Waitangi Day

February 6th – Waitangi Day.

  I guess the closest  I could get to comparing  what this might be like is the 4th July.  However, I think our national day has been more a day of discord and dissention than I have ever heard that 4th July is.  It marks the day that the Treaty of Waitangi  – considered to be New Zealand’s founding document  – was signed in 1840.

The issues arise from the fact that the treaty in its Maori and English versions does not seen to say quite the same thing, so the Maori chiefs that signed were not agree to quite what the English signatories were agreeing to, on behalf of Queen Victoria.

This year, there were no protests at the official celebrations at Waitangi, as there often are.  So that’s a good thing. The debate this year seems to be mostly taking place in the media, and focussing around whether New Zealand needs to change  our flag.

At present this is our flag:

Current New Zealand flag

Flying the flag

 

These are some of the other contenders,  each of which has their pros and cons.

The 'Maori' flag

The 'Maori' Flag

Original United Tribes Maori Flag

Original United Tribes Maori Flag

Based on our famous Silver Fern

Which one do you like???

 

Flags on display

For your average Kiwiw today wasn’t spend arguing about flags though.  It was probably spent in the sun somewhere, at a  beach or a barbeque, hanging out with family & friends.

We went to the local Waitangi Day Picnic that the District Council and  the Lions Club put on. Free bbq and hangi and icecream for the kids.

Dinner is almost cooked!

Unfortunately we didn’t stay long enough for the hangi – I guess that is the slight disadvantage of cooking your meal in a hole in ground is that it’s a bit unpredictable as to when it is ready.  It’s a pity because I wanted to take a picture of the food  for you all. The hangi is the traditional Maori way of cooking – the basic principles are dig a hole in the ground, full it up with a fire to heat up the soil and specially selected rocks. Once the fire has almost burnt out the ash is removed and the prepared food is put in the hole. Some hot coals and the rocks remain and soil is quickly piled on top so that there is minimum escape of heat.  Now days the food – pork, chicken, lamb, kumara, potatoes, pumpkin, cabbage – is wrapped in foil and muslin cloth and placed in wire baskets in the hole.  In traditional times leaves and woven baskets were used.  The food is partly baked by the hot rock, partly steamed by the water tipped on the rock and sack used to cover them, and partly partly pressure-cooked.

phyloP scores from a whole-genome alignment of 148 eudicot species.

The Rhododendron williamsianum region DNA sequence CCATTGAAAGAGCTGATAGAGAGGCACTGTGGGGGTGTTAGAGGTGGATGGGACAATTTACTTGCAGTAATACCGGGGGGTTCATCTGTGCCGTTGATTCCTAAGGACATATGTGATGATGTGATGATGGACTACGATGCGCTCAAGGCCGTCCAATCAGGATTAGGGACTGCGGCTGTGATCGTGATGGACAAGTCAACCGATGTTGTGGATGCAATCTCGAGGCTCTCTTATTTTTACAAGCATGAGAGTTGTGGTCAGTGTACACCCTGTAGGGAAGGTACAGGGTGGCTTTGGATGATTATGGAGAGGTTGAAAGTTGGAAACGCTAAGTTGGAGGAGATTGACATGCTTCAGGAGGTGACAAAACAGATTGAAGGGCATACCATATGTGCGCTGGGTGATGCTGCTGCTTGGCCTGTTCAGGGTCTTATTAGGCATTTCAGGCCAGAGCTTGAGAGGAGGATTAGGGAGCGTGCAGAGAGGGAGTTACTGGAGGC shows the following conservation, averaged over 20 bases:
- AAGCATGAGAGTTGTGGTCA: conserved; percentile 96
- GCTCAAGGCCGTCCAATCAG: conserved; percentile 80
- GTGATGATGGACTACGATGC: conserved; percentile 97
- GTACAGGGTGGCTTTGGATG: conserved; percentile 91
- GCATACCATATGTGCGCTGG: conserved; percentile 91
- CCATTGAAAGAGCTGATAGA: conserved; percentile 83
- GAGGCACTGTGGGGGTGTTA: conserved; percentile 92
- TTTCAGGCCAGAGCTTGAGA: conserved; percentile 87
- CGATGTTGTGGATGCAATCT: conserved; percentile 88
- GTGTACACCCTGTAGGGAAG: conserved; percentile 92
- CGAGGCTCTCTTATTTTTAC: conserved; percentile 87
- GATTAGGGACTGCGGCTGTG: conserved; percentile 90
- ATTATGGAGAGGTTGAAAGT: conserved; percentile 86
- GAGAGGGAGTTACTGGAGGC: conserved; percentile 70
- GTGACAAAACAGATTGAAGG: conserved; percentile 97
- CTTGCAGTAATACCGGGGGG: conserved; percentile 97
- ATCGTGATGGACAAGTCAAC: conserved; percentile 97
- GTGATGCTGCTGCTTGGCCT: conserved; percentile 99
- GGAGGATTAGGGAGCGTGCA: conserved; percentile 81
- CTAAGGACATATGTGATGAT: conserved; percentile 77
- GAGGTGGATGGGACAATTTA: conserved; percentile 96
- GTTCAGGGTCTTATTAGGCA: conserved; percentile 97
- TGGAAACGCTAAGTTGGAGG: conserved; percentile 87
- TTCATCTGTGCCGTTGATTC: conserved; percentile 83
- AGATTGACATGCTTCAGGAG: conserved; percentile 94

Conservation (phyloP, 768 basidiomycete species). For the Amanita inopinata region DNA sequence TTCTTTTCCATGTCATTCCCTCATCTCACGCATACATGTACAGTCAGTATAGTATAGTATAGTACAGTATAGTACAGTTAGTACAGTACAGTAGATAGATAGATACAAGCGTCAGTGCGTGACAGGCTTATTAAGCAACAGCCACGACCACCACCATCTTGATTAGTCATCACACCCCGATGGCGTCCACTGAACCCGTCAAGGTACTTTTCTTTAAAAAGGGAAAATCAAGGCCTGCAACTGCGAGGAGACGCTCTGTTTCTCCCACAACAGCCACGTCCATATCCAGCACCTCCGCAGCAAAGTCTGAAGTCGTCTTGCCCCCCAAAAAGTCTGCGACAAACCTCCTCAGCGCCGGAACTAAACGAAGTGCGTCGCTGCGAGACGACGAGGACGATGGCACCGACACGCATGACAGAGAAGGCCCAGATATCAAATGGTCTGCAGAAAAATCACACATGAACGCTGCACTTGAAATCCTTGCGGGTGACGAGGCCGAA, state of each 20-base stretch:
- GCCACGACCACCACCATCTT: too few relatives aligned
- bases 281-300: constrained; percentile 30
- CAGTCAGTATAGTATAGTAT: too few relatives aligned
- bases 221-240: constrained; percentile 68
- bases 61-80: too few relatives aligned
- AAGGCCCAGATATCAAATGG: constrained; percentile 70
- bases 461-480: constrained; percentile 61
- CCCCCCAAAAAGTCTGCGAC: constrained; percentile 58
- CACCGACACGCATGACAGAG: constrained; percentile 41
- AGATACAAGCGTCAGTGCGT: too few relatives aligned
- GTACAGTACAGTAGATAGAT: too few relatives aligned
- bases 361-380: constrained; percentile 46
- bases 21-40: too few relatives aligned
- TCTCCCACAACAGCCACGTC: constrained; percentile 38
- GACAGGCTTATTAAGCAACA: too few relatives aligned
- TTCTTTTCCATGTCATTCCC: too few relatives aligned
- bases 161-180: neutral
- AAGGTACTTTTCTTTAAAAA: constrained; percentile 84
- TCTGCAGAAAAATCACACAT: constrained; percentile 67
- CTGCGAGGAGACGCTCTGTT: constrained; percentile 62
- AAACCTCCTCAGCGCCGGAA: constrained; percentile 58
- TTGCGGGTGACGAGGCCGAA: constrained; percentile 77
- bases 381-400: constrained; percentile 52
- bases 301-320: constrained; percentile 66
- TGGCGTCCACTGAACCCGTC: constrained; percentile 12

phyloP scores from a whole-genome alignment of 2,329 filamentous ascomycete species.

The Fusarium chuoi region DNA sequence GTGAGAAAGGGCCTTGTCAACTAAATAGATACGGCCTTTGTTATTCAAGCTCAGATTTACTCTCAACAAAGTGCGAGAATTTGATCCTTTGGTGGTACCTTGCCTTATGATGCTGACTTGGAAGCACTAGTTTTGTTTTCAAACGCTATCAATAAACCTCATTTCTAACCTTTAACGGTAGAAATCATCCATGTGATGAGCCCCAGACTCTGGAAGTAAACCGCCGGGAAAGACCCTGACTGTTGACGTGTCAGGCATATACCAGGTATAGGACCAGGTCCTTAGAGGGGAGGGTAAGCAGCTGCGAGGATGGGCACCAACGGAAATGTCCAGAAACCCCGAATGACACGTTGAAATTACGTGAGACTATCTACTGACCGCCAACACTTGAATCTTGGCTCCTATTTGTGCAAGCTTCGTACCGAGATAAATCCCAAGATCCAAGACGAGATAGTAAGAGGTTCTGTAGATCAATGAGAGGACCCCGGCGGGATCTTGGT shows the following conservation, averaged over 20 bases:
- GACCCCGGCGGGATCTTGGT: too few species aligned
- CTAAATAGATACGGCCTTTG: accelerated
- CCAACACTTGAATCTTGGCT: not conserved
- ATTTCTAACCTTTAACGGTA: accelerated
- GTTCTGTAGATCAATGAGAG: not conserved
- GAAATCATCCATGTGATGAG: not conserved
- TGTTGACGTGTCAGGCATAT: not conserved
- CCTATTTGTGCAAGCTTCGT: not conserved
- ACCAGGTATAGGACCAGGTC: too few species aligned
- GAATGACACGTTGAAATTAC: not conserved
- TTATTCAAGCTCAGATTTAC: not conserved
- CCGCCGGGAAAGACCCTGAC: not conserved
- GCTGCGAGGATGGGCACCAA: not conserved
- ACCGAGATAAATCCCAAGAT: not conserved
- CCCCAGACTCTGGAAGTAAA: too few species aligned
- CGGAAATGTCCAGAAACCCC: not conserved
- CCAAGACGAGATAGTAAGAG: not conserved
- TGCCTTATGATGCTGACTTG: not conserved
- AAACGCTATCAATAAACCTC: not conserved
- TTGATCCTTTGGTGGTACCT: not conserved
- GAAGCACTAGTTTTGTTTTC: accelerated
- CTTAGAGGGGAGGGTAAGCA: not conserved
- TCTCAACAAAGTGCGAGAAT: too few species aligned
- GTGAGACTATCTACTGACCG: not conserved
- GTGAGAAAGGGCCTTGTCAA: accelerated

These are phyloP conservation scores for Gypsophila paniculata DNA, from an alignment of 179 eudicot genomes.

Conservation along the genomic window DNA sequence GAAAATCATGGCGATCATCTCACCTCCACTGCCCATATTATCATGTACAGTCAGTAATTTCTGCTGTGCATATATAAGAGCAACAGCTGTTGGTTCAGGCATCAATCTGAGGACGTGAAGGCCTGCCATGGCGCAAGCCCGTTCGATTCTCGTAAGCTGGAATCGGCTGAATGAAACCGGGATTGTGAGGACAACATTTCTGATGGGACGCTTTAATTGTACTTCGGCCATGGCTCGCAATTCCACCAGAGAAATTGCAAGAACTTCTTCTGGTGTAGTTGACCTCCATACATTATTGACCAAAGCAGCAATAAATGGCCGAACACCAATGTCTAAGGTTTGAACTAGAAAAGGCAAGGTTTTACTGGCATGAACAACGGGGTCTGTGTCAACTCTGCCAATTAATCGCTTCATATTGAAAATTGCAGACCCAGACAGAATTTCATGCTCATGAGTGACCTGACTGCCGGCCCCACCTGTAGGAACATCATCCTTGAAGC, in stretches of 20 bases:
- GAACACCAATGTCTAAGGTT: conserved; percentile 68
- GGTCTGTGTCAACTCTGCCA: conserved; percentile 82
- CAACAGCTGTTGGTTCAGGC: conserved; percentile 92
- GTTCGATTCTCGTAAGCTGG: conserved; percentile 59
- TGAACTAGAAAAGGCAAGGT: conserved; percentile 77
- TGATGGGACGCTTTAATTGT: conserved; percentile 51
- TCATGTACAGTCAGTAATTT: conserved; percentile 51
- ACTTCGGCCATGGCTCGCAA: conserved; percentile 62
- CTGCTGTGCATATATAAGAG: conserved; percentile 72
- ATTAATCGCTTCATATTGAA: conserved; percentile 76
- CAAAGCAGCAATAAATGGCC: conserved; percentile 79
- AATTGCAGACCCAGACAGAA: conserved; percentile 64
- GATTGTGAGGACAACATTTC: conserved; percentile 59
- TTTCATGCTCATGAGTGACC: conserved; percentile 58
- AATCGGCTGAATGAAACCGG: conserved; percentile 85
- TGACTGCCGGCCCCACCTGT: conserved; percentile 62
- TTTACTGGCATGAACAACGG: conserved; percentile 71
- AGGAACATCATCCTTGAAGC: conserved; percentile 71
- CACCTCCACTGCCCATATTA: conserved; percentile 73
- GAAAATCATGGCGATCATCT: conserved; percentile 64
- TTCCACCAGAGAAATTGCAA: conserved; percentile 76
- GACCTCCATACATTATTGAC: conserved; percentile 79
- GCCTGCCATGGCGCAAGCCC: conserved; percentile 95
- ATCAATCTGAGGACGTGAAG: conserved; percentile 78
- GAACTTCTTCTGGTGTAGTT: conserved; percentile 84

There were other entertainment – music, things for the kids, some craft stalls and just the chance to hang out in the sun.

A young Matador

You didn't know we had Rhinos in NZ did you!?

Lining up for food

Musicians performing

Time to just hang out.

The day was also marked for us by picking our first wild blackberries, and making a blackberry & apple pie.  Yummmmmm.

First Blackberries, Last Raspberries

Pie by Chef PB

5 responses to “Waitangi Day

  1. Sounds like a fun day! I like NZ current flag & colors😉 That pie sounds tasty!! that way of cooking food sounds interesting.

  2. I would guess that the food has a better chance of being cooked all the way through in the hangi than if it was BBQ’d. Not so likely to be undercooked on the inside and incinerated on the outside.

    As for the flag….hmm…the Union Jack in any form is like a red rag to a bull for most Scots. I think its relevance is historical, not contemporary. I like the design of the Maori flag but I would like to think the new flag would cross over both islander and western cultures. Don’t know the origins of the fern so don’t know if that covers both. Aaaargh I’m trying to think at 11.13am on a Sunday morning….😦

  3. Happy Waitangi day!
    Looks like great fun.

    Honestly, I’m quite ignorant as to your country’s history. Will have to read up a bit. All I know is that Brittan was involved.
    Changing flags does help by giving a visual change that citizens can relate to and sort of flip the mind switch that things have changed – although personally I don’t like your alternative choices much. (Esp not the All Blacks lookalike. j/k)

    Will the public get to have a say in the choice though??

  4. I like the Maori flag myself. It is different but slightly similar to a lot of other flags. The way of cooking the food sounds really interesting and I would love to see it done myself.

  5. I liked the rhino. I also liked the Maori flag.